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Tuesday, January 22, 2013


The force of habit; we all have behavior that can be termed “habitual.” Humans develop hundreds if not thousands of them and they are mostly benign. Habits can be as innocent as washing your hands after flushing the toilet, locking the front door when you leave home, or petting your dog on the head.

People say that they have a “habit” of doing this or that, but what they frequently mean is that they have a practice or tendency to do something. Their action occurred because they had a conscious thought to make it happen, even if the thought was very brief. If you say that you have a habit of visiting The Statue of Liberty when you are in New York, you probably mean that you have a “practice” of doing it. It is likely a conscious decision.

A “habit” is defined as a relatively simple, routine behavior that is subconsciously repeated on a regular basis. Usually a person is not aware of the behavior at all. It occurs without thinking because the pattern of its use has long since been learned and internalized in the brain.

When behaviors are often repeated and associated with a specific context (such as a place or time of day), they are triggered in your brain. The more often the behavior is repeated, in conjunction with the context, the stronger the habit. Subconscious habits are cued by context. In experiments, animals in a strange setting seem to forget their habits. People who smoke are triggered to light up at the completion of a meal or when entering the room where they keep their cigarettes (both are contexts). Typical habits include overeating, nose-picking, procrastination, or obsessive/compulsive thoughts and actions. Smoking is in between a habit and an addiction. The desire for a cigarette, the pleasant feeling and the chemical high, is more related to an addiction; but the time and place a person smokes is likely to be more of a habit.

A habit itself is neither good nor bad; it is just a behavioral process developing in your brain. What makes them advantageous or not is their affect on your physical or psychological well being. Oddly, old habits are very hard to break and new habits form with difficulty over a long period of time.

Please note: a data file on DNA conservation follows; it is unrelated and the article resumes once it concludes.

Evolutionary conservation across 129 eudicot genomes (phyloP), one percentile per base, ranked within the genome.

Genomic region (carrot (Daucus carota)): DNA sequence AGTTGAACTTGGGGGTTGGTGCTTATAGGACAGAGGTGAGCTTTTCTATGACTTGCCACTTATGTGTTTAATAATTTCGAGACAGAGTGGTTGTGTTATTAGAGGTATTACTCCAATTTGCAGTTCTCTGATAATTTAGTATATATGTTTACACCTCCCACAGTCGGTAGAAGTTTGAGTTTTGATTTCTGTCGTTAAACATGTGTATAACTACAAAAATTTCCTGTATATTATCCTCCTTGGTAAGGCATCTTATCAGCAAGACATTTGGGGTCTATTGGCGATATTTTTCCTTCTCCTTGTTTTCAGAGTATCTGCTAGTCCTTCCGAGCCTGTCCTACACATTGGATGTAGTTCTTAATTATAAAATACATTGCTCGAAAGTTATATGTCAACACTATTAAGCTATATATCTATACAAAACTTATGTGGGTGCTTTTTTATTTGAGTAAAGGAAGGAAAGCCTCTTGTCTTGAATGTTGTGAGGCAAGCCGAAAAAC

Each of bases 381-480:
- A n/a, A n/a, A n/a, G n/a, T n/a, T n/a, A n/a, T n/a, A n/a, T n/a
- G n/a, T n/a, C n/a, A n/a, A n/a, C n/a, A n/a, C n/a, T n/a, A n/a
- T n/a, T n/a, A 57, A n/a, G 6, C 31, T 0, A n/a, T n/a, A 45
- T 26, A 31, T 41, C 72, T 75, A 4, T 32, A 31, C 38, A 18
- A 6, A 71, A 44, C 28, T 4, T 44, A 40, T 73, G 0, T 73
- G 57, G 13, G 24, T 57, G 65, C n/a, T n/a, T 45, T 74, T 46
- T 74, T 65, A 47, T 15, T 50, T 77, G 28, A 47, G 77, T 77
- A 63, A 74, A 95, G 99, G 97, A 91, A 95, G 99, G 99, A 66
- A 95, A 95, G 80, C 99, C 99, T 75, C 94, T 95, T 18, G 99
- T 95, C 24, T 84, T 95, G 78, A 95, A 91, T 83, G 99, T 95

So where are your habits stored? Scientists believe the center of habit formation is in the “basal ganglia,” a collection of tissues located at the base of the brain. Along with the cerebral cortex and thalamus, it directs motivational and emotional functioning, voluntary motor control, and (most importantly) procedural learning and habit development. It is life’s little instruction book for simple behavioral routines.

Ann Graybiel, a scientist associated with MIT, believes that the brain’s creation of habits is evolutionary, and that early man did not generally rely on habits. Learning habits takes a lot of brain power and that it takes up most of the brain area itself. Primitive man was not a “multi-tasker” and had to consider each action he made, even though he did the same things over and over. The development of the basal ganglia allowed some behavior to be ingrained so that modern man could function on a simple level, using habits, while consciously thinking about more complex behaviors.

Recently, basal ganglia malfunction has become a prime suspect in medical disorders of movement, habit, and mood. The feedback between the basal ganglia and the cortex may be manifested by maladies such as Parkinson’s disease, Huntington’s disease, and obsessive-compulsive disorder.

Habit and addiction are seen as two different phenomena though. “In the case of addiction, we get a surge of dopamine, a reward signal in the brain in the additive phase (habitual behavior creation),” says Dr. Graybiel. “This really turns the brain on. In a habit, we probably do too but after a while the behavior becomes autonomous. Then, even if the reward rush isn’t there, we do it anyway.” Habits and addictions also differ in their response to an individual’s degree of will power. If a person is still in control of their behavior, then it’s likely a habit.

And finally, can a habit (good or bad) be eliminated? No, probably not. The best a person can hope for is that the habit can be subdued to a point that it doesn’t exhibit itself - that is until the appropriate triggers and context are present.

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